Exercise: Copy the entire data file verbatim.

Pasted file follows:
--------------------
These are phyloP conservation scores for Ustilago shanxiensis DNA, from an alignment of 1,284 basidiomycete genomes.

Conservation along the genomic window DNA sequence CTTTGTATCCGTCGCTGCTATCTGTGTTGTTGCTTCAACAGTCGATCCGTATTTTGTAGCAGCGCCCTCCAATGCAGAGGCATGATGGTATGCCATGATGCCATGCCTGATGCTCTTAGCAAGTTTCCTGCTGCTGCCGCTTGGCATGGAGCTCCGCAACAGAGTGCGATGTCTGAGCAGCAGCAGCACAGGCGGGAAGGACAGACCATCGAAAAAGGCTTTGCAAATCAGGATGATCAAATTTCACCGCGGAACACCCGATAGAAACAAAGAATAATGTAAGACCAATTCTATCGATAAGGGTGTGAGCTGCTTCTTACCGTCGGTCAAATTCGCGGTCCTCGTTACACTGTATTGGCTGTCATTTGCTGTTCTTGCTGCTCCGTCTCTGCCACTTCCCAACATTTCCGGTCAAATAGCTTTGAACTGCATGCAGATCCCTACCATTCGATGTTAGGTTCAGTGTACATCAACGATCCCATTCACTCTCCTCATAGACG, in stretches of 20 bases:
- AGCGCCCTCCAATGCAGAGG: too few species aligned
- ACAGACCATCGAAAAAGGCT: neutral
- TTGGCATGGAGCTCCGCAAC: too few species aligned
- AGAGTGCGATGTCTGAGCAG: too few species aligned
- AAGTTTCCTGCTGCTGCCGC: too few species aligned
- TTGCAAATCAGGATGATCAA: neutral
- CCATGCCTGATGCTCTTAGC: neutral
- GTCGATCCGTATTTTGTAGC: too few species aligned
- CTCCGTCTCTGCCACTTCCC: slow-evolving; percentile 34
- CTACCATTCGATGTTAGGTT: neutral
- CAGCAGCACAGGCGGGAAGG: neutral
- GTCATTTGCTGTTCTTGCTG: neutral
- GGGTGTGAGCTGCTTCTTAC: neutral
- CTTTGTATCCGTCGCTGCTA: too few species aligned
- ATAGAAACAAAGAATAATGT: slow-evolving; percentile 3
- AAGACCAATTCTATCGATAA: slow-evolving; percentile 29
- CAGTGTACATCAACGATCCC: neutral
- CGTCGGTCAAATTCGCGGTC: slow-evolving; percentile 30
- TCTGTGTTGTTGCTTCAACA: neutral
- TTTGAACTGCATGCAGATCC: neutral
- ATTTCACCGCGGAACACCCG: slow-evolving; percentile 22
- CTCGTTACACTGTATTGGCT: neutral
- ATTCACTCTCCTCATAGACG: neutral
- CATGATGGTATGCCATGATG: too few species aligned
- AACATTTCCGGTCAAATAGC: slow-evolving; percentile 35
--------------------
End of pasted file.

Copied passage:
These are phyloP conservation scores for Ustilago shanxiensis DNA, from an alignment of 1,284 basidiomycete genomes.

Conservation along the genomic window DNA sequence CTTTGTATCCGTCGCTGCTATCTGTGTTGTTGCTTCAACAGTCGATCCGTATTTTGTAGCAGCGCCCTCCAATGCAGAGGCATGATGGTATGCCATGATGCCATGCCTGATGCTCTTAGCAAGTTTCCTGCTGCTGCCGCTTGGCATGGAGCTCCGCAACAGAGTGCGATGTCTGAGCAGCAGCAGCACAGGCGGGAAGGACAGACCATCGAAAAAGGCTTTGCAAATCAGGATGATCAAATTTCACCGCGGAACACCCGATAGAAACAAAGAATAATGTAAGACCAATTCTATCGATAAGGGTGTGAGCTGCTTCTTACCGTCGGTCAAATTCGCGGTCCTCGTTACACTGTATTGGCTGTCATTTGCTGTTCTTGCTGCTCCGTCTCTGCCACTTCCCAACATTTCCGGTCAAATAGCTTTGAACTGCATGCAGATCCCTACCATTCGATGTTAGGTTCAGTGTACATCAACGATCCCATTCACTCTCCTCATAGACG, in stretches of 20 bases:
- AGCGCCCTCCAATGCAGAGG: too few species aligned
- ACAGACCATCGAAAAAGGCT: neutral
- TTGGCATGGAGCTCCGCAAC: too few species aligned
- AGAGTGCGATGTCTGAGCAG: too few species aligned
- AAGTTTCCTGCTGCTGCCGC: too few species aligned
- TTGCAAATCAGGATGATCAA: neutral
- CCATGCCTGATGCTCTTAGC: neutral
- GTCGATCCGTATTTTGTAGC: too few species aligned
- CTCCGTCTCTGCCACTTCCC: slow-evolving; percentile 34
- CTACCATTCGATGTTAGGTT: neutral
- CAGCAGCACAGGCGGGAAGG: neutral
- GTCATTTGCTGTTCTTGCTG: neutral
- GGGTGTGAGCTGCTTCTTAC: neutral
- CTTTGTATCCGTCGCTGCTA: too few species aligned
- ATAGAAACAAAGAATAATGT: slow-evolving; percentile 3
- AAGACCAATTCTATCGATAA: slow-evolving; percentile 29
- CAGTGTACATCAACGATCCC: neutral
- CGTCGGTCAAATTCGCGGTC: slow-evolving; percentile 30
- TCTGTGTTGTTGCTTCAACA: neutral
- TTTGAACTGCATGCAGATCC: neutral
- ATTTCACCGCGGAACACCCG: slow-evolving; percentile 22
- CTCGTTACACTGTATTGGCT: neutral
- ATTCACTCTCCTCATAGACG: neutral
- CATGATGGTATGCCATGATG: too few species aligned
- AACATTTCCGGTCAAATAGC: slow-evolving; percentile 35